Why is an egg cream so Jewish, and where can you find one in St. Louis

Why+is+an+egg+cream+so+Jewish%2C+and+where+can+you+find+one+in+St.+Louis

When you break it down, an egg cream does not have egg in it. In fact it doesn’t have cream in it, either. All this iconic Jewish drink is is milk, chocolate syrup, and seltzer. That’s it.

Why is it an iconic Jewish Drink

According to Jewish lore, the egg cream was born in the poor and crowded Jewish communities of the Lower East Side and Brooklyn. According to Barry Joseph, author of “Seltzertopia,” in the 1920s and 1930s Louis Auster — the Jewish immigrant credited with creating the egg cream — would report selling 3,000 egg creams a day. On hot days the number would soar with the temperature — up to 12,000!

Plus, two of the egg cream’s three ingredients have strong Jewish connections.

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Jews dominated the seltzer trade in New York City, and Jews loved to drink it. According to Sara Gardner in her article “Why Jews Love Seltzer,” seltzer is a pareve beverage “beloved by Jews, observant and assimilated alike.” It was “a welcome digestive aid to the heavy Eastern European fare” people ate in delis.

Fox’s U-Bet chocolate syrup was produced by a Jewish man, Herman Fox, in his Brooklyn tenement home at the beginning of the 20th century. Fox was a gambler who lost his money in a Texas oil well investment, but turned things around when he struck gold with his syrup. While his money stayed in Texas, the Texan term “you bet it’s good” became part of his syrup’s name.

In the 2018 documentary Egg Cream,” food historian Andrew Coe describes egg creams as a cheap copy of the soda fountain drinks from the fancier neighborhoods of New York. Coe said the drink “gave people a sense that they were having a fancy, uptown kind of drink for a very downtown kind of price.” Even the name sounds rich, he says. But it’s also misleading; the standard egg cream has no egg and no cream.

Some say the name is a bastardization of the Yiddish word “echt,” which means genuine or real. Folkore states when Auster was making the drinks he would “call to his staff and ask them to bring up more of the [grade] ‘A’ cream which, given New York accents, morphed over time to ‘egg cream.’”

In Brooklyn, Pete Freeman, is the co-owner, and co-founder and chief soda jerk at the Brooklyn Farmacy and Soda Fountain.  He believes the original egg cream really was made with egg. In the ’20s, he says, refrigeration was bad. Soda jerks would whip egg whites and dollop them on top of the chocolate soda. In so doing, they could turn a 2-cent chocolate soda into a 5-cent egg cream. Only later, he believes, was egg replaced by milk when good refrigeration became more widespread.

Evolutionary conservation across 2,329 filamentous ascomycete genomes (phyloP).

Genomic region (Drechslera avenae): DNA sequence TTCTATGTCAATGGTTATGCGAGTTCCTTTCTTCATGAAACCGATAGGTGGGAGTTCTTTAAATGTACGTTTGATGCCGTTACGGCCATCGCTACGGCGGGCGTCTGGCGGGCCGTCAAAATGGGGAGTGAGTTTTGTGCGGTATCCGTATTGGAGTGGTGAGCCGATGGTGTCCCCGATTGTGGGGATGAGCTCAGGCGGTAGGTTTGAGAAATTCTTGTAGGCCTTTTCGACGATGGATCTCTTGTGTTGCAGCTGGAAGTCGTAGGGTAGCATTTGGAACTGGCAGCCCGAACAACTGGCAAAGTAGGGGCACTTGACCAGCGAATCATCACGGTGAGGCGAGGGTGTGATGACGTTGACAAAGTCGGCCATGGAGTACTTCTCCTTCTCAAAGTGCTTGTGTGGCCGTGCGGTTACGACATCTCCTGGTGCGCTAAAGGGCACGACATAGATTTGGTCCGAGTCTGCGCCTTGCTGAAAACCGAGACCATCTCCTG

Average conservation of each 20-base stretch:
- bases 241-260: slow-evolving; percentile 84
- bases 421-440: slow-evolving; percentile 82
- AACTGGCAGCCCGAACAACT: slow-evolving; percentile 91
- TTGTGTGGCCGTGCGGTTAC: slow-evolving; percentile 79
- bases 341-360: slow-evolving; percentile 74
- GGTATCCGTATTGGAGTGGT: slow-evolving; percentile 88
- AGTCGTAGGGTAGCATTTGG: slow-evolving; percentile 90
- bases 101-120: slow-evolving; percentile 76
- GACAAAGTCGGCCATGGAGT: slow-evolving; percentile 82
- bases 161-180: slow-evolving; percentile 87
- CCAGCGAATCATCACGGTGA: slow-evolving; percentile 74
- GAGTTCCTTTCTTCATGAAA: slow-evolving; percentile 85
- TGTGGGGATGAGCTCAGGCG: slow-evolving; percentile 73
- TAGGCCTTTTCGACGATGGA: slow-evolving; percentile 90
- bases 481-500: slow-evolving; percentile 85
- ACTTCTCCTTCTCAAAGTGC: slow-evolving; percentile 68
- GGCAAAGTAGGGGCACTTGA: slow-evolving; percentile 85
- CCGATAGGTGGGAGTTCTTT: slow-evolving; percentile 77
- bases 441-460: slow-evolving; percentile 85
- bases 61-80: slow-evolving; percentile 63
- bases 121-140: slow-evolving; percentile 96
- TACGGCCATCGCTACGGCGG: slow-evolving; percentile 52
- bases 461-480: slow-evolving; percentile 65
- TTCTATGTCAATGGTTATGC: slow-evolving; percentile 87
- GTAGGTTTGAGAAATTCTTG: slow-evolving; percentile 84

Just as there is no consensus on the origins of the name, there are myriad ways to make the drink. Freeman first mixes milk and seltzer for a white, foamy head; the purity of the foam is important to him. Then he adds the chocolate syrup. Grogan, however, makes his egg cream with — cream! He mixes the cream with Fox’s U-Bet syrup and then adds Brooklyn Seltzer Boys seltzer for a thick, rich head.

For Freeman, the egg cream is not just a drink — it’s a mission. When he and his sister opened Brooklyn Farmacy, the egg cream was disappearing from menus and people weren’t giving it the attention he felt it deserved.

“Your legacy can only survive if one generation passes it down to the next,” Freeman says. “You can bemoan that or do something about it. Parents and kids now come to our shop. Our egg creams are codified in those kids’ memories. They will grow up and share it with their children. And the egg cream will live on.”

Freeman says nostalgia is at least half of the egg cream’s appeal. There was a time when every New York diner and ice cream parlor offered them. As Elliot Willensky wrote in his book “When Brooklyn Was The World: 1920-1957,” “a candy store minus an egg cream, in Brooklyn at least, was as difficult to conceive of as the Earth without gravity.”

Where can you find an egg cream in St. Louis?

I’ve been searching and calling all over town, and so far I can find just one single place where they make an authentic egg cream, The Fountain on Locust. Joy Grdnic is the owner and says the vision for Fountain was to be an authentic 1930s soda fountain shop, and that means egg cream. “Anybody should be able to come here and enjoy that old fashioned throwback,” said Grdnic.

Grdnic says over the years, she’s had customers comment specifically on the egg cream, and how it made them feel nostalgic for their past. One woman would come in on her birthday and order an egg cream. She last did so on her 106th birthday.

The Fountain on Locust is located 3 blocks east of the Fox Theater.

3037 Locust Street
St. Louis, Missouri, 63103